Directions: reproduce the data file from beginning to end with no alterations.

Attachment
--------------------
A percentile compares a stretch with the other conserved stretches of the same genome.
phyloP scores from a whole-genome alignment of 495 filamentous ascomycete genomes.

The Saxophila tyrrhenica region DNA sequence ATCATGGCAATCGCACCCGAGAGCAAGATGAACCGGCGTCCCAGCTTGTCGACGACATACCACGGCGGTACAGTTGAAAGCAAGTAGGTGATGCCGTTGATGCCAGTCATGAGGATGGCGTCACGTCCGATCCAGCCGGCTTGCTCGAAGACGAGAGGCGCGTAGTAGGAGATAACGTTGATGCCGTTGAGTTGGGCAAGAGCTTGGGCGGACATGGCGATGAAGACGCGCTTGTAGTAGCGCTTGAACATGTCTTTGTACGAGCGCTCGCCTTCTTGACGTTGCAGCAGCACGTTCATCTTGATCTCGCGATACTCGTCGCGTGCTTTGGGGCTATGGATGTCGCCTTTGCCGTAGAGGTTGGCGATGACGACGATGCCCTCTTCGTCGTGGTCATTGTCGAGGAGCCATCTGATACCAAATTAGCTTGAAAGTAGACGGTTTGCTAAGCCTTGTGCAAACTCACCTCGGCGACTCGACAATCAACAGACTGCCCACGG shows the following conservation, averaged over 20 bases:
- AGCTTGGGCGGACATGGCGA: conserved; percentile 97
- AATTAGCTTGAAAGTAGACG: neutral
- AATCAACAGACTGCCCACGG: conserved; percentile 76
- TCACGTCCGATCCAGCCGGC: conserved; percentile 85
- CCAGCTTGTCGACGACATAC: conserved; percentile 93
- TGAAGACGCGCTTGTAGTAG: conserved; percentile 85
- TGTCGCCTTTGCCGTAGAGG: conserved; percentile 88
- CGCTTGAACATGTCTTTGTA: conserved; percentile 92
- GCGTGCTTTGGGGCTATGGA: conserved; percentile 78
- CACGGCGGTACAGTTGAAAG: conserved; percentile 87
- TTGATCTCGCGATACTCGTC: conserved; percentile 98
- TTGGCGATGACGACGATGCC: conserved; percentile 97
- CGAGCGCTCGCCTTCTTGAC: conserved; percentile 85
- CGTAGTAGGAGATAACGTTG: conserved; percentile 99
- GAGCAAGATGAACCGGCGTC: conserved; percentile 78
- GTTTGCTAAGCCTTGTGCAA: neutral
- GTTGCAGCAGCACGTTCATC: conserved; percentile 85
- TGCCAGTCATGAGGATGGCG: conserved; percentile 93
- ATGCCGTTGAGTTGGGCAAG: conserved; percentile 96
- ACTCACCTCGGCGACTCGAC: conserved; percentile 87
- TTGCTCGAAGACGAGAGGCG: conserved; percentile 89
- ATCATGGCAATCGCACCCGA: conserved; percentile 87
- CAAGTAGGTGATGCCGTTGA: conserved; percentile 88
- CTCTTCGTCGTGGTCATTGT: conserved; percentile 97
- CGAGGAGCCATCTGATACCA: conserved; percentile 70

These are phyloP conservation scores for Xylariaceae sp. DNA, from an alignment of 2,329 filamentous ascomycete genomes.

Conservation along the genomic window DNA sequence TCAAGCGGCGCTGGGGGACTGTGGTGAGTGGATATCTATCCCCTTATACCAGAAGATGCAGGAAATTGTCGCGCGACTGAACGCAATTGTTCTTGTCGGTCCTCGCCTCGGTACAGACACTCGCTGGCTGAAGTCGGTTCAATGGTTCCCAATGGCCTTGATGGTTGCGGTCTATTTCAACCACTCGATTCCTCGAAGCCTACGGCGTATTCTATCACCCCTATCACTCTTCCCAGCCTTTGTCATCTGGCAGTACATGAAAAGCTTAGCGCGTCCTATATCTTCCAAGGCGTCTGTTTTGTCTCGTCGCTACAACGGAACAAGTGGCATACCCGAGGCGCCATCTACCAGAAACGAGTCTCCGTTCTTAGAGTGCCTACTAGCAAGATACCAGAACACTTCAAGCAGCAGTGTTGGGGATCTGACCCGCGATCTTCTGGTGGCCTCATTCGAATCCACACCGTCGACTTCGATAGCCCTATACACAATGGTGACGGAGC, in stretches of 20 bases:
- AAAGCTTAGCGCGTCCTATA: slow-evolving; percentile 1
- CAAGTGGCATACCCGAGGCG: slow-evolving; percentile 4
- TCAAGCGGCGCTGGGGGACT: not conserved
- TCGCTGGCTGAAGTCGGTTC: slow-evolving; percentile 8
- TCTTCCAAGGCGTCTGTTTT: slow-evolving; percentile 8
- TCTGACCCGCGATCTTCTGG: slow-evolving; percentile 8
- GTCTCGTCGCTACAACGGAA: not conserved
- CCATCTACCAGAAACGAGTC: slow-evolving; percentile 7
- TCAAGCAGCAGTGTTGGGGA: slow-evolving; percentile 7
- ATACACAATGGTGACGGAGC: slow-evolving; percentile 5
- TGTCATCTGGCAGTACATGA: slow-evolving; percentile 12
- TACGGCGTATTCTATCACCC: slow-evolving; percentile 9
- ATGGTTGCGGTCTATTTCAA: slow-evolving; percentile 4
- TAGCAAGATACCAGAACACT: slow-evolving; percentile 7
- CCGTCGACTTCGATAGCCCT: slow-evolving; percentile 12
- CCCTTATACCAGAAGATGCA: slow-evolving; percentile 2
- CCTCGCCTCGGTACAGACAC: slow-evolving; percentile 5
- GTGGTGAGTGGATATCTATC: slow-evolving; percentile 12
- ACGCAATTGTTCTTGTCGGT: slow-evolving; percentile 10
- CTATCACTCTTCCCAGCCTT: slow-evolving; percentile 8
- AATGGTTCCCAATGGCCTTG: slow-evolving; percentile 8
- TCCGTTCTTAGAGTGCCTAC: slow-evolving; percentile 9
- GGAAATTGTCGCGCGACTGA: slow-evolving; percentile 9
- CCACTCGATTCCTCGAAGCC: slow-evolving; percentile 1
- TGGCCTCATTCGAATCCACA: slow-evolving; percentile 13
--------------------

A percentile compares a stretch with the other conserved stretches of the same genome.
phyloP scores from a whole-genome alignment of 495 filamentous ascomycete genomes.

The Saxophila tyrrhenica region DNA sequence ATCATGGCAATCGCACCCGAGAGCAAGATGAACCGGCGTCCCAGCTTGTCGACGACATACCACGGCGGTACAGTTGAAAGCAAGTAGGTGATGCCGTTGATGCCAGTCATGAGGATGGCGTCACGTCCGATCCAGCCGGCTTGCTCGAAGACGAGAGGCGCGTAGTAGGAGATAACGTTGATGCCGTTGAGTTGGGCAAGAGCTTGGGCGGACATGGCGATGAAGACGCGCTTGTAGTAGCGCTTGAACATGTCTTTGTACGAGCGCTCGCCTTCTTGACGTTGCAGCAGCACGTTCATCTTGATCTCGCGATACTCGTCGCGTGCTTTGGGGCTATGGATGTCGCCTTTGCCGTAGAGGTTGGCGATGACGACGATGCCCTCTTCGTCGTGGTCATTGTCGAGGAGCCATCTGATACCAAATTAGCTTGAAAGTAGACGGTTTGCTAAGCCTTGTGCAAACTCACCTCGGCGACTCGACAATCAACAGACTGCCCACGG shows the following conservation, averaged over 20 bases:
- AGCTTGGGCGGACATGGCGA: conserved; percentile 97
- AATTAGCTTGAAAGTAGACG: neutral
- AATCAACAGACTGCCCACGG: conserved; percentile 76
- TCACGTCCGATCCAGCCGGC: conserved; percentile 85
- CCAGCTTGTCGACGACATAC: conserved; percentile 93
- TGAAGACGCGCTTGTAGTAG: conserved; percentile 85
- TGTCGCCTTTGCCGTAGAGG: conserved; percentile 88
- CGCTTGAACATGTCTTTGTA: conserved; percentile 92
- GCGTGCTTTGGGGCTATGGA: conserved; percentile 78
- CACGGCGGTACAGTTGAAAG: conserved; percentile 87
- TTGATCTCGCGATACTCGTC: conserved; percentile 98
- TTGGCGATGACGACGATGCC: conserved; percentile 97
- CGAGCGCTCGCCTTCTTGAC: conserved; percentile 85
- CGTAGTAGGAGATAACGTTG: conserved; percentile 99
- GAGCAAGATGAACCGGCGTC: conserved; percentile 78
- GTTTGCTAAGCCTTGTGCAA: neutral
- GTTGCAGCAGCACGTTCATC: conserved; percentile 85
- TGCCAGTCATGAGGATGGCG: conserved; percentile 93
- ATGCCGTTGAGTTGGGCAAG: conserved; percentile 96
- ACTCACCTCGGCGACTCGAC: conserved; percentile 87
- TTGCTCGAAGACGAGAGGCG: conserved; percentile 89
- ATCATGGCAATCGCACCCGA: conserved; percentile 87
- CAAGTAGGTGATGCCGTTGA: conserved; percentile 88
- CTCTTCGTCGTGGTCATTGT: conserved; percentile 97
- CGAGGAGCCATCTGATACCA: conserved; percentile 70

These are phyloP conservation scores for Xylariaceae sp. DNA, from an alignment of 2,329 filamentous ascomycete genomes.

Conservation along the genomic window DNA sequence TCAAGCGGCGCTGGGGGACTGTGGTGAGTGGATATCTATCCCCTTATACCAGAAGATGCAGGAAATTGTCGCGCGACTGAACGCAATTGTTCTTGTCGGTCCTCGCCTCGGTACAGACACTCGCTGGCTGAAGTCGGTTCAATGGTTCCCAATGGCCTTGATGGTTGCGGTCTATTTCAACCACTCGATTCCTCGAAGCCTACGGCGTATTCTATCACCCCTATCACTCTTCCCAGCCTTTGTCATCTGGCAGTACATGAAAAGCTTAGCGCGTCCTATATCTTCCAAGGCGTCTGTTTTGTCTCGTCGCTACAACGGAACAAGTGGCATACCCGAGGCGCCATCTACCAGAAACGAGTCTCCGTTCTTAGAGTGCCTACTAGCAAGATACCAGAACACTTCAAGCAGCAGTGTTGGGGATCTGACCCGCGATCTTCTGGTGGCCTCATTCGAATCCACACCGTCGACTTCGATAGCCCTATACACAATGGTGACGGAGC, in stretches of 20 bases:
- AAAGCTTAGCGCGTCCTATA: slow-evolving; percentile 1
- CAAGTGGCATACCCGAGGCG: slow-evolving; percentile 4
- TCAAGCGGCGCTGGGGGACT: not conserved
- TCGCTGGCTGAAGTCGGTTC: slow-evolving; percentile 8
- TCTTCCAAGGCGTCTGTTTT: slow-evolving; percentile 8
- TCTGACCCGCGATCTTCTGG: slow-evolving; percentile 8
- GTCTCGTCGCTACAACGGAA: not conserved
- CCATCTACCAGAAACGAGTC: slow-evolving; percentile 7
- TCAAGCAGCAGTGTTGGGGA: slow-evolving; percentile 7
- ATACACAATGGTGACGGAGC: slow-evolving; percentile 5
- TGTCATCTGGCAGTACATGA: slow-evolving; percentile 12
- TACGGCGTATTCTATCACCC: slow-evolving; percentile 9
- ATGGTTGCGGTCTATTTCAA: slow-evolving; percentile 4
- TAGCAAGATACCAGAACACT: slow-evolving; percentile 7
- CCGTCGACTTCGATAGCCCT: slow-evolving; percentile 12
- CCCTTATACCAGAAGATGCA: slow-evolving; percentile 2
- CCTCGCCTCGGTACAGACAC: slow-evolving; percentile 5
- GTGGTGAGTGGATATCTATC: slow-evolving; percentile 12
- ACGCAATTGTTCTTGTCGGT: slow-evolving; percentile 10
- CTATCACTCTTCCCAGCCTT: slow-evolving; percentile 8
- AATGGTTCCCAATGGCCTTG: slow-evolving; percentile 8
- TCCGTTCTTAGAGTGCCTAC: slow-evolving; percentile 9
- GGAAATTGTCGCGCGACTGA: slow-evolving; percentile 9
- CCACTCGATTCCTCGAAGCC: slow-evolving; percentile 1
- TGGCCTCATTCGAATCCACA: slow-evolving; percentile 13